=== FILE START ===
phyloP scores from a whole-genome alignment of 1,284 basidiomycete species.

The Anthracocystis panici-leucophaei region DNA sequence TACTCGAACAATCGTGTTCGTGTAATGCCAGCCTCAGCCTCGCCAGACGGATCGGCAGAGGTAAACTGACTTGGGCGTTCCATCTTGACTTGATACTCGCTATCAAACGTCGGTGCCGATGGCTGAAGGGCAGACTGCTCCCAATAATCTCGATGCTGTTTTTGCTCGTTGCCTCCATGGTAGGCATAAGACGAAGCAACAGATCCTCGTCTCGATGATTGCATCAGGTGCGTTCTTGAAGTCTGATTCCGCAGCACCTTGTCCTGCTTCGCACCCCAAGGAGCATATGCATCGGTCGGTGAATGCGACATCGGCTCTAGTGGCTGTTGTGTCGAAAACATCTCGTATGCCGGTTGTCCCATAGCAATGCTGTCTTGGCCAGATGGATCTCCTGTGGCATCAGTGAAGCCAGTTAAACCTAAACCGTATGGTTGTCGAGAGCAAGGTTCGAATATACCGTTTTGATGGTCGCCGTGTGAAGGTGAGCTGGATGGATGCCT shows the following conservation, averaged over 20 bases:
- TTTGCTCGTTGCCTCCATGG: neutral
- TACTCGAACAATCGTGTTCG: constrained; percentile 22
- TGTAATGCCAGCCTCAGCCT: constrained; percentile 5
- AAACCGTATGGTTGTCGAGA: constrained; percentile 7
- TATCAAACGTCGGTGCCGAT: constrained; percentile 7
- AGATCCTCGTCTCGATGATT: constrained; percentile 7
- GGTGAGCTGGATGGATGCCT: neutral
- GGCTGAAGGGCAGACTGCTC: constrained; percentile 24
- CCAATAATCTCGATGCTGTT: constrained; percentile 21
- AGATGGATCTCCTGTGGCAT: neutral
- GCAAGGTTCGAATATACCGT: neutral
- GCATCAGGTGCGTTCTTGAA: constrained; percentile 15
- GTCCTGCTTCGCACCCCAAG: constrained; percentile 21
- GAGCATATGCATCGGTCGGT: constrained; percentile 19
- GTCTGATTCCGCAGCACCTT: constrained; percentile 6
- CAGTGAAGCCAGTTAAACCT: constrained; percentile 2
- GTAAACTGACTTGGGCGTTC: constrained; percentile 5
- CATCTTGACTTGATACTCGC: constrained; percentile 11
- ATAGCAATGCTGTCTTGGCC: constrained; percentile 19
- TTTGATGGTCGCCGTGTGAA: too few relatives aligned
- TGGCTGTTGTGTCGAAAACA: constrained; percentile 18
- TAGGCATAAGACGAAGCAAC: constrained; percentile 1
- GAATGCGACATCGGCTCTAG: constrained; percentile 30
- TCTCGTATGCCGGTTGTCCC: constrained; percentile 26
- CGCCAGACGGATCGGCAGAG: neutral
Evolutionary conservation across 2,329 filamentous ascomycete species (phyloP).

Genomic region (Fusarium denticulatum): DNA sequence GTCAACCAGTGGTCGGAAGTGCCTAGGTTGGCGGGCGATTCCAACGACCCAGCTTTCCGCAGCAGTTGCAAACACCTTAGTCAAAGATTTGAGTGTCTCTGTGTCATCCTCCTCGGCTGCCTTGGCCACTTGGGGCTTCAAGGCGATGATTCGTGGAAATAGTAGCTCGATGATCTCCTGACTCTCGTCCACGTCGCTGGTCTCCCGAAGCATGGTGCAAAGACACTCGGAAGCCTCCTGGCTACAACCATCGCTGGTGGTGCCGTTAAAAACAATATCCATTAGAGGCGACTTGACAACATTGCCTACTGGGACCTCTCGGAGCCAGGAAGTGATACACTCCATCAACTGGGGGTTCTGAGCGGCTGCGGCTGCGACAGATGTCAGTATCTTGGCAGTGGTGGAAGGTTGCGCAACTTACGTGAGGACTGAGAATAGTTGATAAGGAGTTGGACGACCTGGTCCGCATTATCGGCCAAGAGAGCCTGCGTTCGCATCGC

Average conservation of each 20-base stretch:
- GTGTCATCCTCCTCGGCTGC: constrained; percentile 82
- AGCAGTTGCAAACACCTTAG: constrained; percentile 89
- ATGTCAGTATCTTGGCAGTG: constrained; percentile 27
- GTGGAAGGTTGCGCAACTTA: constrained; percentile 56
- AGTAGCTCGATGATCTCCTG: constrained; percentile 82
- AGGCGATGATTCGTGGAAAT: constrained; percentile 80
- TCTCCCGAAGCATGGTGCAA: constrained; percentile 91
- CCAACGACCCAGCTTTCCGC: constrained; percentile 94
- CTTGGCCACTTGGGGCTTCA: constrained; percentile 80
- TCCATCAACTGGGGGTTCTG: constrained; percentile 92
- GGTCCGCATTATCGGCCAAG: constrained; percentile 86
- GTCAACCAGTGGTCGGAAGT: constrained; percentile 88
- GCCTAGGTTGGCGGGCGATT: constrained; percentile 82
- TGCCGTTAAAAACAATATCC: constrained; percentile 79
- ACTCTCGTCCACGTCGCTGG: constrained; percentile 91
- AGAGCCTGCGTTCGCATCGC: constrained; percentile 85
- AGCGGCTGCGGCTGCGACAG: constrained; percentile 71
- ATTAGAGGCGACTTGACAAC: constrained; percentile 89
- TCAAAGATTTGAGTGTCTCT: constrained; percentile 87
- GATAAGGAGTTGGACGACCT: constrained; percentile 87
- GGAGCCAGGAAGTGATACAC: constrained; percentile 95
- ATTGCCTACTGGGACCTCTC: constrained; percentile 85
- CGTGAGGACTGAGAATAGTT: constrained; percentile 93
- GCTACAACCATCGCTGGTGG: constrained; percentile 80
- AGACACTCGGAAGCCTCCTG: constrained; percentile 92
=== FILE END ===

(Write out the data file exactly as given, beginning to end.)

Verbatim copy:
phyloP scores from a whole-genome alignment of 1,284 basidiomycete species.

The Anthracocystis panici-leucophaei region DNA sequence TACTCGAACAATCGTGTTCGTGTAATGCCAGCCTCAGCCTCGCCAGACGGATCGGCAGAGGTAAACTGACTTGGGCGTTCCATCTTGACTTGATACTCGCTATCAAACGTCGGTGCCGATGGCTGAAGGGCAGACTGCTCCCAATAATCTCGATGCTGTTTTTGCTCGTTGCCTCCATGGTAGGCATAAGACGAAGCAACAGATCCTCGTCTCGATGATTGCATCAGGTGCGTTCTTGAAGTCTGATTCCGCAGCACCTTGTCCTGCTTCGCACCCCAAGGAGCATATGCATCGGTCGGTGAATGCGACATCGGCTCTAGTGGCTGTTGTGTCGAAAACATCTCGTATGCCGGTTGTCCCATAGCAATGCTGTCTTGGCCAGATGGATCTCCTGTGGCATCAGTGAAGCCAGTTAAACCTAAACCGTATGGTTGTCGAGAGCAAGGTTCGAATATACCGTTTTGATGGTCGCCGTGTGAAGGTGAGCTGGATGGATGCCT shows the following conservation, averaged over 20 bases:
- TTTGCTCGTTGCCTCCATGG: neutral
- TACTCGAACAATCGTGTTCG: constrained; percentile 22
- TGTAATGCCAGCCTCAGCCT: constrained; percentile 5
- AAACCGTATGGTTGTCGAGA: constrained; percentile 7
- TATCAAACGTCGGTGCCGAT: constrained; percentile 7
- AGATCCTCGTCTCGATGATT: constrained; percentile 7
- GGTGAGCTGGATGGATGCCT: neutral
- GGCTGAAGGGCAGACTGCTC: constrained; percentile 24
- CCAATAATCTCGATGCTGTT: constrained; percentile 21
- AGATGGATCTCCTGTGGCAT: neutral
- GCAAGGTTCGAATATACCGT: neutral
- GCATCAGGTGCGTTCTTGAA: constrained; percentile 15
- GTCCTGCTTCGCACCCCAAG: constrained; percentile 21
- GAGCATATGCATCGGTCGGT: constrained; percentile 19
- GTCTGATTCCGCAGCACCTT: constrained; percentile 6
- CAGTGAAGCCAGTTAAACCT: constrained; percentile 2
- GTAAACTGACTTGGGCGTTC: constrained; percentile 5
- CATCTTGACTTGATACTCGC: constrained; percentile 11
- ATAGCAATGCTGTCTTGGCC: constrained; percentile 19
- TTTGATGGTCGCCGTGTGAA: too few relatives aligned
- TGGCTGTTGTGTCGAAAACA: constrained; percentile 18
- TAGGCATAAGACGAAGCAAC: constrained; percentile 1
- GAATGCGACATCGGCTCTAG: constrained; percentile 30
- TCTCGTATGCCGGTTGTCCC: constrained; percentile 26
- CGCCAGACGGATCGGCAGAG: neutral
Evolutionary conservation across 2,329 filamentous ascomycete species (phyloP).

Genomic region (Fusarium denticulatum): DNA sequence GTCAACCAGTGGTCGGAAGTGCCTAGGTTGGCGGGCGATTCCAACGACCCAGCTTTCCGCAGCAGTTGCAAACACCTTAGTCAAAGATTTGAGTGTCTCTGTGTCATCCTCCTCGGCTGCCTTGGCCACTTGGGGCTTCAAGGCGATGATTCGTGGAAATAGTAGCTCGATGATCTCCTGACTCTCGTCCACGTCGCTGGTCTCCCGAAGCATGGTGCAAAGACACTCGGAAGCCTCCTGGCTACAACCATCGCTGGTGGTGCCGTTAAAAACAATATCCATTAGAGGCGACTTGACAACATTGCCTACTGGGACCTCTCGGAGCCAGGAAGTGATACACTCCATCAACTGGGGGTTCTGAGCGGCTGCGGCTGCGACAGATGTCAGTATCTTGGCAGTGGTGGAAGGTTGCGCAACTTACGTGAGGACTGAGAATAGTTGATAAGGAGTTGGACGACCTGGTCCGCATTATCGGCCAAGAGAGCCTGCGTTCGCATCGC

Average conservation of each 20-base stretch:
- GTGTCATCCTCCTCGGCTGC: constrained; percentile 82
- AGCAGTTGCAAACACCTTAG: constrained; percentile 89
- ATGTCAGTATCTTGGCAGTG: constrained; percentile 27
- GTGGAAGGTTGCGCAACTTA: constrained; percentile 56
- AGTAGCTCGATGATCTCCTG: constrained; percentile 82
- AGGCGATGATTCGTGGAAAT: constrained; percentile 80
- TCTCCCGAAGCATGGTGCAA: constrained; percentile 91
- CCAACGACCCAGCTTTCCGC: constrained; percentile 94
- CTTGGCCACTTGGGGCTTCA: constrained; percentile 80
- TCCATCAACTGGGGGTTCTG: constrained; percentile 92
- GGTCCGCATTATCGGCCAAG: constrained; percentile 86
- GTCAACCAGTGGTCGGAAGT: constrained; percentile 88
- GCCTAGGTTGGCGGGCGATT: constrained; percentile 82
- TGCCGTTAAAAACAATATCC: constrained; percentile 79
- ACTCTCGTCCACGTCGCTGG: constrained; percentile 91
- AGAGCCTGCGTTCGCATCGC: constrained; percentile 85
- AGCGGCTGCGGCTGCGACAG: constrained; percentile 71
- ATTAGAGGCGACTTGACAAC: constrained; percentile 89
- TCAAAGATTTGAGTGTCTCT: constrained; percentile 87
- GATAAGGAGTTGGACGACCT: constrained; percentile 87
- GGAGCCAGGAAGTGATACAC: constrained; percentile 95
- ATTGCCTACTGGGACCTCTC: constrained; percentile 85
- CGTGAGGACTGAGAATAGTT: constrained; percentile 93
- GCTACAACCATCGCTGGTGG: constrained; percentile 80
- AGACACTCGGAAGCCTCCTG: constrained; percentile 92